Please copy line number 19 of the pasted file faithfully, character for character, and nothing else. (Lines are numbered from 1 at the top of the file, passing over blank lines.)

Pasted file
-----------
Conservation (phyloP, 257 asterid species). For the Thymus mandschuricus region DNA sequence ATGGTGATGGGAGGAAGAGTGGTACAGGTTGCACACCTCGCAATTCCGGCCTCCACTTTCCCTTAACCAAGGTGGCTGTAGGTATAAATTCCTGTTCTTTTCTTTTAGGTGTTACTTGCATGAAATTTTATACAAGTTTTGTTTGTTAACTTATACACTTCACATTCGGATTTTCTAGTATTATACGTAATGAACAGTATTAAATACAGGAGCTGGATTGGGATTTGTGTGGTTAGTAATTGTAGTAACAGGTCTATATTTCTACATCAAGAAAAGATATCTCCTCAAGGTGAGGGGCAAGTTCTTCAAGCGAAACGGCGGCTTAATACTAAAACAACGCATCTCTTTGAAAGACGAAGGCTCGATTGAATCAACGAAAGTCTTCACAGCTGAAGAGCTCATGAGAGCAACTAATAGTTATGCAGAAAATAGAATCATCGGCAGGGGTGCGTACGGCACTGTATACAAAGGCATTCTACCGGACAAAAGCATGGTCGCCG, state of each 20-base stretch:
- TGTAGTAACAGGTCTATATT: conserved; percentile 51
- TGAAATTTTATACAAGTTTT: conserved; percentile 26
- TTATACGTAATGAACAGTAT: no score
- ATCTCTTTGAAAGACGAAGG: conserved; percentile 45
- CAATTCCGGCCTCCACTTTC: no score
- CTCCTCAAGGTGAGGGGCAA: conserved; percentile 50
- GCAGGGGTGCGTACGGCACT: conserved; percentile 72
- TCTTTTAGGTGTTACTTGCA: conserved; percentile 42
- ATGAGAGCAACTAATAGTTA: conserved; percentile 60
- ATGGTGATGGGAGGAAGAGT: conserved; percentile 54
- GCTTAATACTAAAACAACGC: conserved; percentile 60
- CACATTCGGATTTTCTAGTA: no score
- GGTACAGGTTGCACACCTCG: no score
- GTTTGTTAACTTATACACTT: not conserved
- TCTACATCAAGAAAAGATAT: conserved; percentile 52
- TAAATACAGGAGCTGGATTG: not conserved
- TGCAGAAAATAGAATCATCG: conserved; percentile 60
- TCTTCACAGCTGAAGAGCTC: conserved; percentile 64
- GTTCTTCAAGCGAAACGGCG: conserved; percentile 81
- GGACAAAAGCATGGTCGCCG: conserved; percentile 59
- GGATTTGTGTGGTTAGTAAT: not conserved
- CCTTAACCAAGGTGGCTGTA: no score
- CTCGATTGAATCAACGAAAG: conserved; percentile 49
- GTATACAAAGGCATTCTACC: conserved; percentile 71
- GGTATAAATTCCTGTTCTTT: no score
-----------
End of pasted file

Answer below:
- TCTTCACAGCTGAAGAGCTC: conserved; percentile 64